LONDON — The British Film Institute has appointed Mary Burke as senior production and development executive at the BFI Film Fund. Burke joins from Warp Films, where she is an executive producer and board member.

The BFI is the U.K.’s largest public investor in film, with more than £30 million ($46.5 million) in funding to invest each year. Burke’s role will be to identify and support a diverse range of British feature film projects, working closely with writers, directors and producers across development and production.

Burke’s producer credits include “Bunny and the Bull,” the 2009 feature debut from Paul King, who went on to direct “Paddington,” the U.K.’s most successful independent film of 2014; “Submarine,” the feature BAFTA and BIFA-winning debut of Richard Ayoade, which premiered at Toronto Film Festival in 2010; Paul Wright’s “For Those in Peril,” which premiered in Critics’ Week at Cannes in 2013; “Berberian Sound Studio,” the critically acclaimed second feature from Peter Strickland, which premiered at Edinburgh in 2012; and Chris Waitt’s feature documentary “A Complete History of My Sexual Failures,” which premiered at the 2008 Sundance Film Festival.

“This is a fantastic opportunity to make a real contribution to shaping the landscape of British film,” Burke said. “I know first-hand the enormous impact that BFI investment has on the careers of writers, directors and producers here in the U.K.”

Director of the BFI Film Fund Ben Roberts said: “I feel very lucky to have Mary joining the team. She will be a great friend and ally to filmmakers. We want her to bring all of her fire and creativity to the BFI.”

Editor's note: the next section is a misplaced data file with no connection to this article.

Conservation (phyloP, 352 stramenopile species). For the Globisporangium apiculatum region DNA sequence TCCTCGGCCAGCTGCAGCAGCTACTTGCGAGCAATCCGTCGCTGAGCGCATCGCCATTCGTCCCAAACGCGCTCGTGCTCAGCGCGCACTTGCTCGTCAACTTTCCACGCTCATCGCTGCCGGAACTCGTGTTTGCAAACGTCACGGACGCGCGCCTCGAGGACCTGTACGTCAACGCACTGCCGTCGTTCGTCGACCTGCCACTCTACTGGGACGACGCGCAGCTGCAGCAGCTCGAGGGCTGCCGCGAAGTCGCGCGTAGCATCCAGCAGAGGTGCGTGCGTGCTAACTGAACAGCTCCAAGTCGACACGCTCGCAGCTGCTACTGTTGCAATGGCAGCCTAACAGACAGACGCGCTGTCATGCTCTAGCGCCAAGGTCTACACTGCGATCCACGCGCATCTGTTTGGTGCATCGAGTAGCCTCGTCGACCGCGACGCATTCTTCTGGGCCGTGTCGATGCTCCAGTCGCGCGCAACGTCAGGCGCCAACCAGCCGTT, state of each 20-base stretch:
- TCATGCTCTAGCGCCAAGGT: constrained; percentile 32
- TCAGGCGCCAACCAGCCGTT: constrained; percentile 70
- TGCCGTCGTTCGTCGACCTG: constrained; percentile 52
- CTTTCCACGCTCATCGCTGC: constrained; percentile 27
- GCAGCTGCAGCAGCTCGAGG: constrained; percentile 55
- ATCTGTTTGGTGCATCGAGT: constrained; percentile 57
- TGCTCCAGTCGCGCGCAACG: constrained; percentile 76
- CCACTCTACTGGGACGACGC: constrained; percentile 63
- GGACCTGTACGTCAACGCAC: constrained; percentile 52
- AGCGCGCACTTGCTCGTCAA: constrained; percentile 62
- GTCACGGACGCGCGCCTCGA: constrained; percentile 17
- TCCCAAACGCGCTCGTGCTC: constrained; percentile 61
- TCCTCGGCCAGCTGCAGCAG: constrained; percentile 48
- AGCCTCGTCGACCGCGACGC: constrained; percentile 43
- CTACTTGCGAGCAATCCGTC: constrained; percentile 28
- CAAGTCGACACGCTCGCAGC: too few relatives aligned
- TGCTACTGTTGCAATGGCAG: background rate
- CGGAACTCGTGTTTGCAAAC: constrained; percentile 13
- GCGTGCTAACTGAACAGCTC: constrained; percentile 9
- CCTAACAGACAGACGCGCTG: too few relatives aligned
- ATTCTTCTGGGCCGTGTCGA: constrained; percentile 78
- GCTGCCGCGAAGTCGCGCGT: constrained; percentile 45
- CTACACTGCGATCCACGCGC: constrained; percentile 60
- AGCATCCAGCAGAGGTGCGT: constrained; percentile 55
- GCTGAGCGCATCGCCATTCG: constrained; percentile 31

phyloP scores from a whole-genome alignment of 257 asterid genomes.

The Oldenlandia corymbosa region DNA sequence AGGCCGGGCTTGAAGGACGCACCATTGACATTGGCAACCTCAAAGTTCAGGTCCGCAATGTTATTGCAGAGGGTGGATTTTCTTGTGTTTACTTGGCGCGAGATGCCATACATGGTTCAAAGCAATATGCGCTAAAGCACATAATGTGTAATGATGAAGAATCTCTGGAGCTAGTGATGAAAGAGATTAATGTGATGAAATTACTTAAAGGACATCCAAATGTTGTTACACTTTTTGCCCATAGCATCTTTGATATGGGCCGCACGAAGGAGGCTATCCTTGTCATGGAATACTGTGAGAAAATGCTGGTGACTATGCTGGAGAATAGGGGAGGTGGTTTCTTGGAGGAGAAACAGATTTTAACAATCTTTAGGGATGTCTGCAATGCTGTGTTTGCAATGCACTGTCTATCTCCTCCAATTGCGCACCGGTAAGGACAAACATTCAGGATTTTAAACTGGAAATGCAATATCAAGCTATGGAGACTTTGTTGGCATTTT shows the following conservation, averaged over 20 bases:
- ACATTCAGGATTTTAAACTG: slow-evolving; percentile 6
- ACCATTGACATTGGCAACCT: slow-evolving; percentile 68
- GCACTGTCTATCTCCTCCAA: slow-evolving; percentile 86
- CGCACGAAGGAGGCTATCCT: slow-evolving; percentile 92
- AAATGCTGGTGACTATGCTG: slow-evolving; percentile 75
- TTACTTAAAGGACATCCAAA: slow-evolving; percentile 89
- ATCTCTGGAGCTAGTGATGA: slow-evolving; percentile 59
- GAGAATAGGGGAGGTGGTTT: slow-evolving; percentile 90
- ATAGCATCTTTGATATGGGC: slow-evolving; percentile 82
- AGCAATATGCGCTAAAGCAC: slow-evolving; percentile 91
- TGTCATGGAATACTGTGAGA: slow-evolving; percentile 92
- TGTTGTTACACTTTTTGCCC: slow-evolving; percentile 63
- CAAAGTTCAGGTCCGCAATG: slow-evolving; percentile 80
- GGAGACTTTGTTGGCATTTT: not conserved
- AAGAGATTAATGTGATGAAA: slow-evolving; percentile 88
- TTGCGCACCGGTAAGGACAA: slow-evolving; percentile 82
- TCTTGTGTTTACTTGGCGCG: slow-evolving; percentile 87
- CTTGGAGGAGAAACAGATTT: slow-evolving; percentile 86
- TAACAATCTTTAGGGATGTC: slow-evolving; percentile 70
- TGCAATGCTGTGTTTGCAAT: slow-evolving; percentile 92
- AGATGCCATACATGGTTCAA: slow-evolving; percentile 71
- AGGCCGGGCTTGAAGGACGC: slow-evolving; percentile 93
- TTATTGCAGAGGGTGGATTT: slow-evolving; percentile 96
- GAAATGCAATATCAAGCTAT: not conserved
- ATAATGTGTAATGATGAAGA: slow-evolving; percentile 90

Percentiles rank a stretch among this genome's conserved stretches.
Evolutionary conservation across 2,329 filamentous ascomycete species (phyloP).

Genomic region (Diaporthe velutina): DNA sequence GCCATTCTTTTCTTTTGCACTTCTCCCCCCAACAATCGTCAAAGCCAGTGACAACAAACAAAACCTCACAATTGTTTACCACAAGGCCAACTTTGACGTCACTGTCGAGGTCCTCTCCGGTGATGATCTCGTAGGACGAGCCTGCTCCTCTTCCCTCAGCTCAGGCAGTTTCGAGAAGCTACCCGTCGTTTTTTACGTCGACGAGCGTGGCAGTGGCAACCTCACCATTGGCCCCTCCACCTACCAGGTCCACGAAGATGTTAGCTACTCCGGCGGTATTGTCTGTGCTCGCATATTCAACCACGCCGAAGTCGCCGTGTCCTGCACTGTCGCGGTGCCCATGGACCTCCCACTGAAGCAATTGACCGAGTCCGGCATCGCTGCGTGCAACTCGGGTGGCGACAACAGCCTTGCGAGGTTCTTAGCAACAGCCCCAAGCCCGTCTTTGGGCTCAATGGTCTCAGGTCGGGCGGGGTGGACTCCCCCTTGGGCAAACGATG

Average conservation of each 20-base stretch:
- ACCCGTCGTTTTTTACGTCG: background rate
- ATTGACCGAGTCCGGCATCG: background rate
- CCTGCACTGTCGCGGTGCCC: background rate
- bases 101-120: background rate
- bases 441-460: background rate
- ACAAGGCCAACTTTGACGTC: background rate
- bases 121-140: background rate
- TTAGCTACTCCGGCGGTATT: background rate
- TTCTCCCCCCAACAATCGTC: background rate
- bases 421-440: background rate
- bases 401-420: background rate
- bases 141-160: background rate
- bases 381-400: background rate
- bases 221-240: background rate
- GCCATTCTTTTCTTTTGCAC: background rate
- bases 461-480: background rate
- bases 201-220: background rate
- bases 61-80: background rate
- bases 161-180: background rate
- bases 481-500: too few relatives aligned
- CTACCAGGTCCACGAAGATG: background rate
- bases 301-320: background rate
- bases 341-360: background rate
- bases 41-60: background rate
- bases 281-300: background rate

Reporting to Roberts, Burke will work alongside fellow BFI senior production and development executives Lizzie Francke and Natascha Wharton, head of international Isabel Davis and head of U.K. audiences Ben Luxford.

Films supported by the BFI Film Fund that have recently screened at international film festivals include Sean McAllister’s “A Syrian Love Story,” which this month won the Grand Jury prize at Sheffield Doc/Fest; Yorgos Lanthimos’ “The Lobster,” which premiered in competition at Cannes in May; Andrew Haigh’s “45 Years,” which premiered in competition at the Berlin Film Festival in February, where it won two Silver Bear awards; and John Maclean’s “Slow West,” John Crowley’s “Brooklyn,” Louise Osmond’s “Dark Horse” and Jerry Rothwell’s “How to Change the World,” which all premiered at Sundance in January.

Upcoming films backed by the BFI include Sarah Gavron’s “Suffragette,” which stars Carey Mulligan, Helena Bonham Carter and Meryl Streep; Ben Wheatley’s “High Rise”; Terence Davies’ “Sunset Song”; John Michael McDonagh’s “War on Everyone”; Andrea Arnold’s “American Honey”; Colm McCarthy’s “She Who Brings Gifts”; and Pete Travis’ “City of Tiny Lights.”